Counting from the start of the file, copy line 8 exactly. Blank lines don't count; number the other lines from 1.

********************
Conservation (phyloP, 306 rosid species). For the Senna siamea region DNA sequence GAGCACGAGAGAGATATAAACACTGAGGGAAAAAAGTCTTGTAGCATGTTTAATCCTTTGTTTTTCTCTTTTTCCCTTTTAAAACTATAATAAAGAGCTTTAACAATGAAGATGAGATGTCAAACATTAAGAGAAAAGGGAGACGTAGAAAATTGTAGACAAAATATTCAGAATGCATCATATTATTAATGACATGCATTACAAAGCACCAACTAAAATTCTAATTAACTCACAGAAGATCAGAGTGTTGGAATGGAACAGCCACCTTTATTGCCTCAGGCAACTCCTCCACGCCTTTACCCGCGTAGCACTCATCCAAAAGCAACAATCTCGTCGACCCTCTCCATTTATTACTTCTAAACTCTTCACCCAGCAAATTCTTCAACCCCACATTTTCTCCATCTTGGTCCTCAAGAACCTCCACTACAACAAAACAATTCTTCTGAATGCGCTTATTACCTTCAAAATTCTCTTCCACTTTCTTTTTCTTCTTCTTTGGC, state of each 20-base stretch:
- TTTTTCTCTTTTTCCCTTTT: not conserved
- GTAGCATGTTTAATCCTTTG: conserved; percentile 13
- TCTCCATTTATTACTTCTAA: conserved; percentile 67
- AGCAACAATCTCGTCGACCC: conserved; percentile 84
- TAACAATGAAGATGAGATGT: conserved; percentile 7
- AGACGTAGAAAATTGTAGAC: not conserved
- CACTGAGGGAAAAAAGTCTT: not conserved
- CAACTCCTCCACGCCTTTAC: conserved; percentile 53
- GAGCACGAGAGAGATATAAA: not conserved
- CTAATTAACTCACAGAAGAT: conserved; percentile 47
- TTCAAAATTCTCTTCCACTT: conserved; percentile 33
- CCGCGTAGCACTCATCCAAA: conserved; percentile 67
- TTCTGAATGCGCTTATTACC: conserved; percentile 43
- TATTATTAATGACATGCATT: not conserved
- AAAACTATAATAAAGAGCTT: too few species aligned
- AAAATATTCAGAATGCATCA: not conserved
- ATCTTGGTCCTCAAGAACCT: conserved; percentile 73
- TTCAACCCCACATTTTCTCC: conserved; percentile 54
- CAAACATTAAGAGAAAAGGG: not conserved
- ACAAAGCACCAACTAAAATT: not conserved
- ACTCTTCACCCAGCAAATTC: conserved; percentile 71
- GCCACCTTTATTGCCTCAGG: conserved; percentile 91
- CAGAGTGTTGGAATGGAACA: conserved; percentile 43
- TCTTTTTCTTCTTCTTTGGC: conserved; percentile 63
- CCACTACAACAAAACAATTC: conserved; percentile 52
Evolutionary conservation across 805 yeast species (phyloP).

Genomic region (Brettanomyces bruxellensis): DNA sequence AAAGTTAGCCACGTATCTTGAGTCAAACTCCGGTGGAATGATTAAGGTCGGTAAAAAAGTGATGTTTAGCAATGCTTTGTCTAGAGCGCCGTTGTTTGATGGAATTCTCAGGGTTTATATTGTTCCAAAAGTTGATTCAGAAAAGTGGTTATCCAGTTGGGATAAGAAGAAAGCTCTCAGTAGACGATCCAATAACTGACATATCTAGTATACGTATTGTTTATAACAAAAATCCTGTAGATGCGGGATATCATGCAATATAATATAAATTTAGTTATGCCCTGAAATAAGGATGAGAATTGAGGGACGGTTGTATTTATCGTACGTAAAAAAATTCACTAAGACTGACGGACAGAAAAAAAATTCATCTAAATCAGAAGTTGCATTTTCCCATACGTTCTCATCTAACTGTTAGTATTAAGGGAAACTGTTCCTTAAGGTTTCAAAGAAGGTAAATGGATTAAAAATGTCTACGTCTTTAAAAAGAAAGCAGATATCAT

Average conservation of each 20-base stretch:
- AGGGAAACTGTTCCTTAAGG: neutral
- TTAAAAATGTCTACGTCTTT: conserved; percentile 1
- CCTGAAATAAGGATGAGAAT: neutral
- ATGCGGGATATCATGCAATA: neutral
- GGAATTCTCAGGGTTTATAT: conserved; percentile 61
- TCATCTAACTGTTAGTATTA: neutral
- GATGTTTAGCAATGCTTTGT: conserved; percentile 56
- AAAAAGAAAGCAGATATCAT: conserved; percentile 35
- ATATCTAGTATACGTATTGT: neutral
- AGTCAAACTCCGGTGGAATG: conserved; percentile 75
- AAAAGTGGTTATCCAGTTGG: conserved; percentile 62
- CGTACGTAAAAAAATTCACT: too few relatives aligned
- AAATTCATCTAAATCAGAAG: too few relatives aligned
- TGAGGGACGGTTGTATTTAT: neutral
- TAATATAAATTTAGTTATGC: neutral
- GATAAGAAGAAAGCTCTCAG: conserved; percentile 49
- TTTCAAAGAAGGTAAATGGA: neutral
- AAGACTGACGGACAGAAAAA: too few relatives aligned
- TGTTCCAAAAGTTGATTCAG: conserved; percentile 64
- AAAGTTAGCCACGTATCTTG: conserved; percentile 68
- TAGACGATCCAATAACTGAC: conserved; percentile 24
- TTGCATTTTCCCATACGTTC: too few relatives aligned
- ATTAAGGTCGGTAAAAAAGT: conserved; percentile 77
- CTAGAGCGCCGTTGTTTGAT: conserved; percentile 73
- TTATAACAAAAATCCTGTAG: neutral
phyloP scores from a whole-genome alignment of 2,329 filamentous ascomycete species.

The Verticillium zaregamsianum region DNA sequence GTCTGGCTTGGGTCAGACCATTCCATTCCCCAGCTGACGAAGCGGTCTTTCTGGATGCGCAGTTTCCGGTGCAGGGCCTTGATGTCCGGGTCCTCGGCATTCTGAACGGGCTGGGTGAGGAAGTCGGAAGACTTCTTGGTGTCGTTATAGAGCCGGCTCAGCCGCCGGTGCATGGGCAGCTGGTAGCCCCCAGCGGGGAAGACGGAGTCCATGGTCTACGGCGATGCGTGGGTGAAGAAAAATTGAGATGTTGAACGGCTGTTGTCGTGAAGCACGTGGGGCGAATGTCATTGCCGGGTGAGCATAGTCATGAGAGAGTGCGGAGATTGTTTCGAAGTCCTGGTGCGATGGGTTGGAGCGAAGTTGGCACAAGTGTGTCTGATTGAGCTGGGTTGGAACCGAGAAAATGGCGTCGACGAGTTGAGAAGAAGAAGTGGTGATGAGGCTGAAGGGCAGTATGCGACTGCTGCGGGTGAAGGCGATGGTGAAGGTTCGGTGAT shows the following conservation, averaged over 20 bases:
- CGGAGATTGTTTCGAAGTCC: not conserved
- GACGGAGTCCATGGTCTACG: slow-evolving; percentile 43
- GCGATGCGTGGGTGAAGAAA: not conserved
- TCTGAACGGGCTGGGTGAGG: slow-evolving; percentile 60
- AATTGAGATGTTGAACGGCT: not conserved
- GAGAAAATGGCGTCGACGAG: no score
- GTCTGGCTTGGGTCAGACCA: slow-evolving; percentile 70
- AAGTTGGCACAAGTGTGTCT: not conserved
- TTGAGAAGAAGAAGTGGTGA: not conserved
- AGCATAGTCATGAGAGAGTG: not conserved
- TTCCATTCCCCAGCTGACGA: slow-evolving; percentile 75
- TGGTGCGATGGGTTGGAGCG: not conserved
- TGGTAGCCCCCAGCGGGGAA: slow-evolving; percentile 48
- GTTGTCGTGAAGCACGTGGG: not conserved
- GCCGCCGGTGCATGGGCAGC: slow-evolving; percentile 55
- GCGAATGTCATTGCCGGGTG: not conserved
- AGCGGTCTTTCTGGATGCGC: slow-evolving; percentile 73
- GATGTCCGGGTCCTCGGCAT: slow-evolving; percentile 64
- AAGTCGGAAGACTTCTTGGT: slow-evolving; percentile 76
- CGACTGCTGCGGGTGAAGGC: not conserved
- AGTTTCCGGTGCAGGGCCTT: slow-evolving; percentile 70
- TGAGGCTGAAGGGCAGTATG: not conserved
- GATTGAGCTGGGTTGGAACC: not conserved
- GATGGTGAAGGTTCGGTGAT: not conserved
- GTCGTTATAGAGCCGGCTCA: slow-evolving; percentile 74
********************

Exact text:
- CACTGAGGGAAAAAAGTCTT: not conserved